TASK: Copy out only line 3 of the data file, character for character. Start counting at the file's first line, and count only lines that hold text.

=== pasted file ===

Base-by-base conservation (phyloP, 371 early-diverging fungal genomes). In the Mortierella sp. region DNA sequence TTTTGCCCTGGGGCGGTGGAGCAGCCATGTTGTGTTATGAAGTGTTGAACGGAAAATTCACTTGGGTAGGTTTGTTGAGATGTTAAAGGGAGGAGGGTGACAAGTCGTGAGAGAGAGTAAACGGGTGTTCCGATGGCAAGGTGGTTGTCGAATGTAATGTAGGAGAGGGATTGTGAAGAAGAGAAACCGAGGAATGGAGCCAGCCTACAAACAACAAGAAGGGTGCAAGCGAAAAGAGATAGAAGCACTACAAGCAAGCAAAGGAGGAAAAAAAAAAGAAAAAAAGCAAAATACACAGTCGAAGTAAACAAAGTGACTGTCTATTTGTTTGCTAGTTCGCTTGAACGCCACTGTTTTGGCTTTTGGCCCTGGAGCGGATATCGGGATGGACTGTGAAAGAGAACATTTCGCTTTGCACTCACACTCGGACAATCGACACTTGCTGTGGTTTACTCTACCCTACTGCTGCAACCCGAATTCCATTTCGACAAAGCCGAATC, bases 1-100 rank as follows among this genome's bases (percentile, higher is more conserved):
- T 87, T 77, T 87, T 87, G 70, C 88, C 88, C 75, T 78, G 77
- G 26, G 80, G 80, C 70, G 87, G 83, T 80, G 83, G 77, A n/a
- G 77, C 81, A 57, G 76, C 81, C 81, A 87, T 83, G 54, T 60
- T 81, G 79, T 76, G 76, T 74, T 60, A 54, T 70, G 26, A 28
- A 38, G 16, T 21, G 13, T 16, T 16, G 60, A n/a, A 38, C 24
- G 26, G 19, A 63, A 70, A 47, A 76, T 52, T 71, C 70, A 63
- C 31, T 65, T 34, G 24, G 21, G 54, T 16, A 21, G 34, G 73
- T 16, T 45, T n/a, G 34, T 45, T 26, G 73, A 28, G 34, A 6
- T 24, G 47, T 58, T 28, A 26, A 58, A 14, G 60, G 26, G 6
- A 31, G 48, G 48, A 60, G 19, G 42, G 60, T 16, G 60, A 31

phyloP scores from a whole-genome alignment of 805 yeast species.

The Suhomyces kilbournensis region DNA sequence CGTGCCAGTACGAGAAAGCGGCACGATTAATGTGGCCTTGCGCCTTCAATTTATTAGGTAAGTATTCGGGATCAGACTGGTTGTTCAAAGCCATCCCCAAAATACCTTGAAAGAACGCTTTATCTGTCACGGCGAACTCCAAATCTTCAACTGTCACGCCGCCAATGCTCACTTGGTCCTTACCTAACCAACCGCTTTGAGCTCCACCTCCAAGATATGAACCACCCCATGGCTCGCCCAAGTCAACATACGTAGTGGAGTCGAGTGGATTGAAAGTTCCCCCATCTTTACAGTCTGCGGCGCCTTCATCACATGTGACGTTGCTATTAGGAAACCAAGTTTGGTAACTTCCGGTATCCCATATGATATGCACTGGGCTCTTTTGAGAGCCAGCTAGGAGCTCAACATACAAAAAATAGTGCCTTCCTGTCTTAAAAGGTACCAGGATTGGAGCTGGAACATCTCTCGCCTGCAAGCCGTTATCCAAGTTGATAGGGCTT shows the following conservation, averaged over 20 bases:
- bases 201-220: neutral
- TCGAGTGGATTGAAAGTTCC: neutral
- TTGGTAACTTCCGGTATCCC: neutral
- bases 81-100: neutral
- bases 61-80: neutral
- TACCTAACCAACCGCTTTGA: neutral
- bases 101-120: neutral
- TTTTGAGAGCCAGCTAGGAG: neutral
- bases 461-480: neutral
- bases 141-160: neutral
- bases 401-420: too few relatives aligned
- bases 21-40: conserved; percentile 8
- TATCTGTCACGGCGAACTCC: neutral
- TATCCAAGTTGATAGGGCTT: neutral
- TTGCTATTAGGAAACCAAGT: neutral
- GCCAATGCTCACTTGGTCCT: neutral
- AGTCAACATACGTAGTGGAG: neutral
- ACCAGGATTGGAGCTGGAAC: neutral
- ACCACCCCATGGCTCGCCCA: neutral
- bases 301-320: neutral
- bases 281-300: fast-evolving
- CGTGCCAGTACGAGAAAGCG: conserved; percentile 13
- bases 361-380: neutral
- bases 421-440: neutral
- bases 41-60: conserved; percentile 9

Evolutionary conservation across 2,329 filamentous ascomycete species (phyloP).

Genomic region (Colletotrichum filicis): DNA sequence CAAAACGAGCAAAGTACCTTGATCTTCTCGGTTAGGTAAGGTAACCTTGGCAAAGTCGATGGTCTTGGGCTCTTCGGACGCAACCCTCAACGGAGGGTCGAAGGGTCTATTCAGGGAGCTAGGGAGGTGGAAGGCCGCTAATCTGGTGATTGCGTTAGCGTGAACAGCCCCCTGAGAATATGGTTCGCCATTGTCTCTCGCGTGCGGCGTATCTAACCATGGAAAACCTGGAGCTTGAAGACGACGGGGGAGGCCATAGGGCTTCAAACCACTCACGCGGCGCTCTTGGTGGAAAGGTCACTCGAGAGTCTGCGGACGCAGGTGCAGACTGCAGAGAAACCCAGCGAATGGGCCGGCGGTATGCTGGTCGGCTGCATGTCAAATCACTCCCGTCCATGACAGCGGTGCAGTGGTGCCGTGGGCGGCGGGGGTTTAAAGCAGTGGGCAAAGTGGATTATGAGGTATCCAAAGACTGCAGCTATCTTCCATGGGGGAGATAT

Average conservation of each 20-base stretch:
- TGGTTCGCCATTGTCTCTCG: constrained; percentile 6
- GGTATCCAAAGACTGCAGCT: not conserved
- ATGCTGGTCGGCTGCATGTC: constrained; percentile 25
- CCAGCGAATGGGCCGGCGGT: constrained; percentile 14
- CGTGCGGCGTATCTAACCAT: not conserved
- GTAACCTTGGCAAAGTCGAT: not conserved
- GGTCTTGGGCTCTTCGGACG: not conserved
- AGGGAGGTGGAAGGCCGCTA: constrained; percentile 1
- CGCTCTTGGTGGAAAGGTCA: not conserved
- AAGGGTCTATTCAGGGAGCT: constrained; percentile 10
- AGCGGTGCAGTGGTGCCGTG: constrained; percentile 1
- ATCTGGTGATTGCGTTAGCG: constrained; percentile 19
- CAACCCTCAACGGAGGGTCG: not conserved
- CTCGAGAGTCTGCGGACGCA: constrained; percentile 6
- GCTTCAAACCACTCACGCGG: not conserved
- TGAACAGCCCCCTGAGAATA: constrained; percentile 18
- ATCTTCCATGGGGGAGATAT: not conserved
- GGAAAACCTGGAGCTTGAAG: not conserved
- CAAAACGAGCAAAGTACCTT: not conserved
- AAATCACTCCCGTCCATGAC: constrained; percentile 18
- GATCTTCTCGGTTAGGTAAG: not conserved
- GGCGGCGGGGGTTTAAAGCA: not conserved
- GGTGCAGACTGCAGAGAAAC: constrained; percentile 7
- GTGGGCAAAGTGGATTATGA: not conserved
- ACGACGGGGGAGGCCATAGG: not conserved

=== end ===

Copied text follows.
- G 26, G 80, G 80, C 70, G 87, G 83, T 80, G 83, G 77, A n/a